"Krimpsiekte" is a plant poisoning only reported from South Africa and is regarded as the most important plant poisoning of small stock in the semi-arid Little Karoo and southern fringes of the Great Karoo. The toxicosis is caused by cumulative bufadienolides which have neurotoxic properties. Four types of cumulative neurotoxic bufadienolides, namely cotyledoside, and the tyledosides, orbicusides and lanceotoxins, have been isolated. Based on the structure activity relationships and certain toxicokinetic parameters possible reasons for their accumulation are presented. Consumption of edible tissues from animals that have ingested these plants poses a potential risk to humans.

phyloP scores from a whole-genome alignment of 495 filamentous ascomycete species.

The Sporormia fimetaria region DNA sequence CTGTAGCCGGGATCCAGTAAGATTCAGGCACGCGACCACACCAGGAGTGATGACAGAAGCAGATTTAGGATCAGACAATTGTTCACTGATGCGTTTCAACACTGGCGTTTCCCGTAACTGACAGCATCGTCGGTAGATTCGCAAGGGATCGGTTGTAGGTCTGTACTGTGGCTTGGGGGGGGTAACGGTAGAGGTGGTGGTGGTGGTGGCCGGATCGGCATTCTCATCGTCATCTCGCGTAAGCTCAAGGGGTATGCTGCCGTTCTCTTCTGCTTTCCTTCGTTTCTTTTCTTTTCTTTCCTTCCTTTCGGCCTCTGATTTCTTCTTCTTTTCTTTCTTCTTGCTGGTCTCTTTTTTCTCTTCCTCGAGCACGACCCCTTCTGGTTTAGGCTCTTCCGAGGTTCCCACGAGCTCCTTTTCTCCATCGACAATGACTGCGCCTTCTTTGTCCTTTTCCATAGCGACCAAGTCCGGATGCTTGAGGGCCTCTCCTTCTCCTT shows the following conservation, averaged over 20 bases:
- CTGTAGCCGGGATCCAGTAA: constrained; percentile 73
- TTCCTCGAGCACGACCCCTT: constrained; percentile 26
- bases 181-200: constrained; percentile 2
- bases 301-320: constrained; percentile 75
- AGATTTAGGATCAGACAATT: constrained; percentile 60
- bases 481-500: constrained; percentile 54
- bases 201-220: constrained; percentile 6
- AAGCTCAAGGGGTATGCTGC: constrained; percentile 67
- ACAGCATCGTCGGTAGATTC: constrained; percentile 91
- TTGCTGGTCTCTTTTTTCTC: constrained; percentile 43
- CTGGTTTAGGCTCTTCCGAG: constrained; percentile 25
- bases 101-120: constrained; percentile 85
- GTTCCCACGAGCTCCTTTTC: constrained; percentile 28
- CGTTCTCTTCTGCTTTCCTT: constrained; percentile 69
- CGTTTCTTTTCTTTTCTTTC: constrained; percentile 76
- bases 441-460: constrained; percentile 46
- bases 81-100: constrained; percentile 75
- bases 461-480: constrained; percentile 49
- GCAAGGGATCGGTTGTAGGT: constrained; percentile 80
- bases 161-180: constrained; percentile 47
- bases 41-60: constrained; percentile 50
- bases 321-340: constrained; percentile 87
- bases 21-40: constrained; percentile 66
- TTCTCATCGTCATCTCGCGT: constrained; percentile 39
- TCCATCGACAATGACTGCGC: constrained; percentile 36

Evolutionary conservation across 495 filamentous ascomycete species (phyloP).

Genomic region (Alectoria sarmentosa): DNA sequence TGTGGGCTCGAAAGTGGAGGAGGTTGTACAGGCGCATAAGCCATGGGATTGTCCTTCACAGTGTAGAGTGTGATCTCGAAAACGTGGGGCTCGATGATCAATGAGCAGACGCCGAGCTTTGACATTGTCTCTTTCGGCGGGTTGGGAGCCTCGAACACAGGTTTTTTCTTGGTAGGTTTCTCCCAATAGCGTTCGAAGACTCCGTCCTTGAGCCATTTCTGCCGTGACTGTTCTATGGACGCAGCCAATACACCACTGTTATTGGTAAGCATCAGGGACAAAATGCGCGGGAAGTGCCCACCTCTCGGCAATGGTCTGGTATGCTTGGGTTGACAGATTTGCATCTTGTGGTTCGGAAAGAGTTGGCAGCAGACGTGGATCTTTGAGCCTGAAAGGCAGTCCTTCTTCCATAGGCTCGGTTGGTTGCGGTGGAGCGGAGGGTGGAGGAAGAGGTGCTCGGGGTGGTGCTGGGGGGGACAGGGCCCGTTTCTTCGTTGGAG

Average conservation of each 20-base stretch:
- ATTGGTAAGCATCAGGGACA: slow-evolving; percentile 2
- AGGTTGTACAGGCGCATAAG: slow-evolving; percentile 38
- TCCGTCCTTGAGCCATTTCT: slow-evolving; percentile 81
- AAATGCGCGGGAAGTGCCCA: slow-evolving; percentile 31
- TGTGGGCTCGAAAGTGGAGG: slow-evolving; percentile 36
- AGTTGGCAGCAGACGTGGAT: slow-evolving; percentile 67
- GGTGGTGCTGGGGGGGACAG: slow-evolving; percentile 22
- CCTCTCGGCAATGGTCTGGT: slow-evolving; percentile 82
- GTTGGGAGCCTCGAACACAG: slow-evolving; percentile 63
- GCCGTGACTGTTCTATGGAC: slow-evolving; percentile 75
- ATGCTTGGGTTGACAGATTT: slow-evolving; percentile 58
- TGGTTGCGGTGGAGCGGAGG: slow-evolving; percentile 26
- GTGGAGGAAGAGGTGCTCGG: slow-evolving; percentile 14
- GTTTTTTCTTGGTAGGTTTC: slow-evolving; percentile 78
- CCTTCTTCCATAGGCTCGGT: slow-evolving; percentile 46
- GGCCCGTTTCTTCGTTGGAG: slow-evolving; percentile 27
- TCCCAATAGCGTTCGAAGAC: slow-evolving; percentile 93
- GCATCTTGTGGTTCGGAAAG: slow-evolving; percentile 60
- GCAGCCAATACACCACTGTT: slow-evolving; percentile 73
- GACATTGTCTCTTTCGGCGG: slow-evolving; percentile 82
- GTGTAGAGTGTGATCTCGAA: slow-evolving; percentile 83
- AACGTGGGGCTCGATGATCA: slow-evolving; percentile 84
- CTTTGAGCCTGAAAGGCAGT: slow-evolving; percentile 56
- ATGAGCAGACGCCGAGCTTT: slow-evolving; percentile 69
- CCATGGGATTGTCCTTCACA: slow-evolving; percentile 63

obesum (AOAgNPs). The synthesis of AOAgNPs was monitored by color change and ultraviolet-visible spectroscopy (425 nm). It was further characterized by Fourier transform infrared (FTIR) spectroscopy, X-ray diffraction (XRD) and transmission electron microscopy (TEM). The FTIR spectra for the AOAgNPs indicated the presence of terpenoids, long chain fatty acids, secondary amide derivatives and proteins that could be responsible for the reduction and capping of the formed AOAgNPs. X-ray diffraction confirmed the crystallinity of the AgNPs. The TEM images revealed mostly spherical particles in the size range of 10-30 nm. The biological properties of novel AOAgNPs were investigated on MCF-7 breast cancer cells. Cell viability was determined by the MTT assay. Generation of reactive oxygen species (ROS), DNA damage, induction of apoptosis and autophagy were assessed. A dose-dependent decrease in the cell viability was observed. The IC50 value was calculated as 217 μg/ml. Both qualitative and quantitative evaluation confirmed about a 2.5 fold increase in the generation of ROS at the highest concentration of 150 μg/ml. A significant (p<0.05) increase in the DNA damage evaluated by comet assay was evident. Flow cytometry revealed an increase in the apoptotic cells (24%) in the AOAgNPs treated group compared to the control. Acridine orange staining of acidic vesicles in exposed cells confirmed the induction of autophagy. These findings suggest that AOAgNPs increased the level of ROS resulting in heightened the DNA damage, apoptosis and autophagy in MCF-7 cells.